The initial goal in treating people with chronic phase CML is to restore blood counts to normal levels. This is followed by a more profound reduction or elimination of CML cells altogether, while keeping an acceptable quality of life.
- Usually returns the blood cell counts to normal values within one month and maintains them either at or close to normal levels (slightly lower levels in blood cell counts are not uncommon)
- Reduces the size of the spleen quickly until it approaches its normal size
- Helps prevent infections and abnormal bleeding
- Allows patients to resume their previous levels of day-to-day activities.
Patients will need to receive periodic health checks, including blood cell counts and other tests to determine the extent and stability of cytogenetic and molecular remission. Periodic bone marrow examinations may be necessary early in treatment but can often be done less frequently over time; periodic blood-based monitoring of treatment response by PCR continues indefinitely. Individuals also need to have their tolerance to drugs assessed from time to time and may need dosage adjustments.
Tyrosine Kinase Inhibitor Therapy
Tyrosine kinase inhibitors (TKIs) are drugs that target the abnormal BCR-ABL protein that causes the uncontrolled CML cell growth. This protein, made by the BCR-ABL gene, is located on or near the surface of cells and is called a “tyrosine kinase.” TKIs inhibit (block) the BCR-ABL protein from sending the signals that cause the growth of abnormal cells. Three TKI drugs are approved as initial therapy (first-line treatment) for chronic phase CML and all three are good options for newly diagnosed patients. These drugs are
- Imatinib mesylate (Gleevec®)
- Dasatinib (Sprycel®)
- Nilotinib (Tasigna®)
Other CML Drug Therapies
Before the FDA approved Gleevec, Sprycel and Tasigna, other drugs such as interferon were the initial treatment for CML. If you're unable to tolerate or are resistant to TKIs, your doctor may suggest one of the following drugs instead; however, their side effects may be severe:
- Interferon alpha (Roferon®-A and Intron® A)
- Pegylated interferon alpha
- Hydroxyurea (Hydrea®)
- Cytarabine (Cytosar-U®)
- Busulfan (Myleran®)
These drugs, or new treatment approaches, such as ponatinib (Iclusig®), or options in clinical trials, may be used to treat CML patients with a specific mutation (change) called T315I. This mutation changes the BCR-ABL gene to make current TKIs ineffective.
If Initial Therapy Doesn't Work
“Initial” treatment is the first therapy given for a disease. Depending on the drug you take as a newly diagnosed patient - Gleevec, Sprycel or Tasigna - if you have strong side effects (called drug intolerance), your drug does not control your CML (called drug resistance) or the drug no longer works for you (called a loss of response), your doctor may prescribe:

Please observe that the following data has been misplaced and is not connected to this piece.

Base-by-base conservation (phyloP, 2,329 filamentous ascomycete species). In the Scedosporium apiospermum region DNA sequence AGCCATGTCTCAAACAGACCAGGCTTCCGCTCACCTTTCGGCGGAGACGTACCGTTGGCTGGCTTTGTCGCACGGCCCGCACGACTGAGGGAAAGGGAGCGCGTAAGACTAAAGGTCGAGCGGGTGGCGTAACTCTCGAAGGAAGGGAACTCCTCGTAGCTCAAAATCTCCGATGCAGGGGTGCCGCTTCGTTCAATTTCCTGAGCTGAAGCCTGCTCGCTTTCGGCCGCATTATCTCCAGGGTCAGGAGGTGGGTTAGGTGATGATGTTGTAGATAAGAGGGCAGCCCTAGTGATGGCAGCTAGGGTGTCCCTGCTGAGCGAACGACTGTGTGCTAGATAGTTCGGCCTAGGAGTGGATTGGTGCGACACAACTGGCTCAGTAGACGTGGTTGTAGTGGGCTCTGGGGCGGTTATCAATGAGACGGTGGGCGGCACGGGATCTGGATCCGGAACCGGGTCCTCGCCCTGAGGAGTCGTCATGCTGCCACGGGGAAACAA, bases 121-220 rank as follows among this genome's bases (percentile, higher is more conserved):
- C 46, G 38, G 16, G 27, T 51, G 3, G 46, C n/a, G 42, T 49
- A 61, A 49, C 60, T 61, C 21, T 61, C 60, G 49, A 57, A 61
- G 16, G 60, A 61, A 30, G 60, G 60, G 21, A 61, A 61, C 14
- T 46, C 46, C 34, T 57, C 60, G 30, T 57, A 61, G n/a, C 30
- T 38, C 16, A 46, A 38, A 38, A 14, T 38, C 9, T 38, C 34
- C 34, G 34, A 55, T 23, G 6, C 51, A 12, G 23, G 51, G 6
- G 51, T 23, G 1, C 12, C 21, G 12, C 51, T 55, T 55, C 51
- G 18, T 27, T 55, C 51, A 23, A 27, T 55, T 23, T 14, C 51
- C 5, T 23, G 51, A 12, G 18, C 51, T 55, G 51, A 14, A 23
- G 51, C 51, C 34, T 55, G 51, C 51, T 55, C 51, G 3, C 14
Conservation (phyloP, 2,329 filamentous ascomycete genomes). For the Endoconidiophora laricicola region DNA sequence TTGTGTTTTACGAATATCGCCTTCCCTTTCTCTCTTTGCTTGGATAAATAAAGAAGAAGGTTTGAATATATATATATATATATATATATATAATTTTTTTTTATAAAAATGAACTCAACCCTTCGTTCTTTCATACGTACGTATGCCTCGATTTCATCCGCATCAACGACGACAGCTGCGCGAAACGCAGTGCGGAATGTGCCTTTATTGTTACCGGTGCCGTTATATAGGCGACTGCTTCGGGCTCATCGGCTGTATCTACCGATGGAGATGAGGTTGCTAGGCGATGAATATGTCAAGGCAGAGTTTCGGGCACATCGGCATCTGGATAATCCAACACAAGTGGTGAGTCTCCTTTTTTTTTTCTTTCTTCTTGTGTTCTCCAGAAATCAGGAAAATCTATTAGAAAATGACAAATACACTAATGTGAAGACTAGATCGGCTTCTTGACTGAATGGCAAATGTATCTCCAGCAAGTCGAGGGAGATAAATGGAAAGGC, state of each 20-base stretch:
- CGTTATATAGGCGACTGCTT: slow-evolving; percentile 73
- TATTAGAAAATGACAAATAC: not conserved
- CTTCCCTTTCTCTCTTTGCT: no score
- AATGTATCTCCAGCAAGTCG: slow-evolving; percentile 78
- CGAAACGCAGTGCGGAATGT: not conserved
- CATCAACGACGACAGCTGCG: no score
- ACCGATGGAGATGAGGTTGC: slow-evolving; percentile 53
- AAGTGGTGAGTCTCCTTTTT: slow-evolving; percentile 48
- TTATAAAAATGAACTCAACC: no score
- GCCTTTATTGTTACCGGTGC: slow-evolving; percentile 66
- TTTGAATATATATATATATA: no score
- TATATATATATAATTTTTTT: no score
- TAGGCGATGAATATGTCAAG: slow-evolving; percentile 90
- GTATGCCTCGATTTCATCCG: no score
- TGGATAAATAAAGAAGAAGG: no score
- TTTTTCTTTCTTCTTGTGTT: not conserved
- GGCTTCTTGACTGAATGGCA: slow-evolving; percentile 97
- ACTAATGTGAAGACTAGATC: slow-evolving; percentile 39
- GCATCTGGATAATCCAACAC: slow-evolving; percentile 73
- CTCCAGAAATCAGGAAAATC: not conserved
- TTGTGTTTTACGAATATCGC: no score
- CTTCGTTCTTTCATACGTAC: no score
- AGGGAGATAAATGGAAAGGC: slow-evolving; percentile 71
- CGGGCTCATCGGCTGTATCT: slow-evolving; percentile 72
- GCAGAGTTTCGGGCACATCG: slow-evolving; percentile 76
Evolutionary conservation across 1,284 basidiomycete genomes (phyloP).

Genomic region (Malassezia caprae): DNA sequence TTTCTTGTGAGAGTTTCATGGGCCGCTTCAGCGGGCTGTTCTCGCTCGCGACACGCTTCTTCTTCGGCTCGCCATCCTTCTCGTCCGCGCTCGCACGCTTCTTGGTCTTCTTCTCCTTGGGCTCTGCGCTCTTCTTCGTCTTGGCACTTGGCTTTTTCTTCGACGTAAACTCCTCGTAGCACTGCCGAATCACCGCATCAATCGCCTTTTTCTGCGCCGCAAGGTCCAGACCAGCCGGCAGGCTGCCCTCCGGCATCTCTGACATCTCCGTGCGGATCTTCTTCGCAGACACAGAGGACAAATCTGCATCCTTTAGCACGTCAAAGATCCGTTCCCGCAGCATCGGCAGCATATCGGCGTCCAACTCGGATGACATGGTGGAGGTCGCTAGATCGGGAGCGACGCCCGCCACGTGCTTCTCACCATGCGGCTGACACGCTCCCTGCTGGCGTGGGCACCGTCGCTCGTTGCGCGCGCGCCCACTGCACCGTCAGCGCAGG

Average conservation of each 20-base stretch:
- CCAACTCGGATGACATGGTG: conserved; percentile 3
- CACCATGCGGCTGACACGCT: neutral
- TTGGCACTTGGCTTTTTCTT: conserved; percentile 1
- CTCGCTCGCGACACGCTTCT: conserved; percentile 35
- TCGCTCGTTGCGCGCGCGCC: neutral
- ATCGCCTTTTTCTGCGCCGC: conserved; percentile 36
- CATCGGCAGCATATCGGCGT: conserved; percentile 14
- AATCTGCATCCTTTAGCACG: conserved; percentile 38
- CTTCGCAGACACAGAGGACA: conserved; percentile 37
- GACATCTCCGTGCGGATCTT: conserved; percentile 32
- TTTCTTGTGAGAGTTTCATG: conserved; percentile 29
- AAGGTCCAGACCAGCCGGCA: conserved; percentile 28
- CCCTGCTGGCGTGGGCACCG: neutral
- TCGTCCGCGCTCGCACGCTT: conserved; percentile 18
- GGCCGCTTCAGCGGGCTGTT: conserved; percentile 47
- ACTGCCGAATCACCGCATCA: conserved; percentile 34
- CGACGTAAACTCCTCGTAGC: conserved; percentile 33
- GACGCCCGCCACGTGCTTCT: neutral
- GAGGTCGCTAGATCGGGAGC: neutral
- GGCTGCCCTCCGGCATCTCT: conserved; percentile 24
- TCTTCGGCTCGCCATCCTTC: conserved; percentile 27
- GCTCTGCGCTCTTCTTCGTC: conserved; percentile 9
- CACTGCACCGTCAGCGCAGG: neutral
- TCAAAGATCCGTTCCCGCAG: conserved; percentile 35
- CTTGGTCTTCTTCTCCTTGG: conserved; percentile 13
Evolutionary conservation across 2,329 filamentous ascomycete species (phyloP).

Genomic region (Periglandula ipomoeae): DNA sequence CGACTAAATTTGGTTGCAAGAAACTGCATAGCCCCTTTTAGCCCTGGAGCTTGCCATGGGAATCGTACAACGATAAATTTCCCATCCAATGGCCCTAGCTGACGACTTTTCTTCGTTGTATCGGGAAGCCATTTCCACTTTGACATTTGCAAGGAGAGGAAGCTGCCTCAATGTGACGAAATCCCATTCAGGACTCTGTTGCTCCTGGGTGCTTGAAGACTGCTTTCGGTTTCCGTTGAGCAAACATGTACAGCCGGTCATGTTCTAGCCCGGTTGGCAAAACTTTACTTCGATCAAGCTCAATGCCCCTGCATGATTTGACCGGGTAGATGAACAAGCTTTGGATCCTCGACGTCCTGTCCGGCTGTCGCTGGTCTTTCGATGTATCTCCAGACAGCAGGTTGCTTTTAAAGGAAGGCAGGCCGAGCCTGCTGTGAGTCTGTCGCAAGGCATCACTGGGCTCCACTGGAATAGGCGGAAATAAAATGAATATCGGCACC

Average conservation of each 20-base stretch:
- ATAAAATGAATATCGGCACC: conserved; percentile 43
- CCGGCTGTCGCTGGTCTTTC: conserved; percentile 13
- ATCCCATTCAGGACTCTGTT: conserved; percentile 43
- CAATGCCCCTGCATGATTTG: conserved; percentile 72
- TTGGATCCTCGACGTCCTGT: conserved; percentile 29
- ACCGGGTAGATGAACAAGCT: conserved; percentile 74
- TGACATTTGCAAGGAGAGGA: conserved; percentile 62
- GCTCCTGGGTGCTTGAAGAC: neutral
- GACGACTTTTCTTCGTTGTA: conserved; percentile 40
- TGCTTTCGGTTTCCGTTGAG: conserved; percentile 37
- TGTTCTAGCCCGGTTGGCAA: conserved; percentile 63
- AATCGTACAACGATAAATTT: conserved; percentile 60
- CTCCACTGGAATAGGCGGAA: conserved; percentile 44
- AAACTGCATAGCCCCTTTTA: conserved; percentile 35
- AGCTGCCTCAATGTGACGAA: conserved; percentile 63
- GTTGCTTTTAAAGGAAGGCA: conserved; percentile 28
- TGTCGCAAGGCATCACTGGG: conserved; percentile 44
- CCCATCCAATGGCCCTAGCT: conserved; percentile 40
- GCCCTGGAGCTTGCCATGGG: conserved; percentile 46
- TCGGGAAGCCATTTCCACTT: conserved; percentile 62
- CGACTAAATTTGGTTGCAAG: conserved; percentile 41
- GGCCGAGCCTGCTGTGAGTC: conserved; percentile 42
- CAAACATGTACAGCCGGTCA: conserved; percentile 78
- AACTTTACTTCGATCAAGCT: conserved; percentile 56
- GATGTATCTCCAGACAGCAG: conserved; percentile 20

- Another TKI
- Bosutinib (Bosulif®)
- Omacetaxine mepesuccinate (Synribo®)
- Ponatinib (Iclusig®)
See Relapsed and Refractory CML for more information.
For information about the drugs mentioned on this page, visit Drug Listings.
Measuring Your Treatment Response
TKI drug therapy doesn't cure chronic phase CML, but it brings about a stable remission (no signs or symptoms of the disease). Most patients being treated for CML can go about their day-to-day activities. Treatment usually returns blood cell levels to normal and the spleen to its normal size. Studies show that patients who've been treated with Gleevec since the drug has been on the market (2001) have been able to keep their chronic phase CML under control.
During your treatment, which can be indefinite, your doctor will continue to carefully check you for any signs that CML is returning (called a relapse). You'll need regular health checkups, including blood tests. From time to time, you'll need a bone marrow test.
Treatment in Older Adults
The first treatment choice for older adults who have chronic myeloid leukemia (CML) is the standard of care for all CML patients: targeted drug therapy with Gleevec, Tasigna or Sprycel. Because of their relatively mild side effects, these drugs are usually well tolerated by older adults. However, if you're not responding well to drug therapy, your doctor may suggest a clinical trial or that you undergo a stem cell transplantation.
- Measuring Treatment Response
- Download lists of suggested questions to ask your doctor
- Download or order The Leukemia & Lymphoma Society's free booklet Understanding Side Effects of Drug Therapy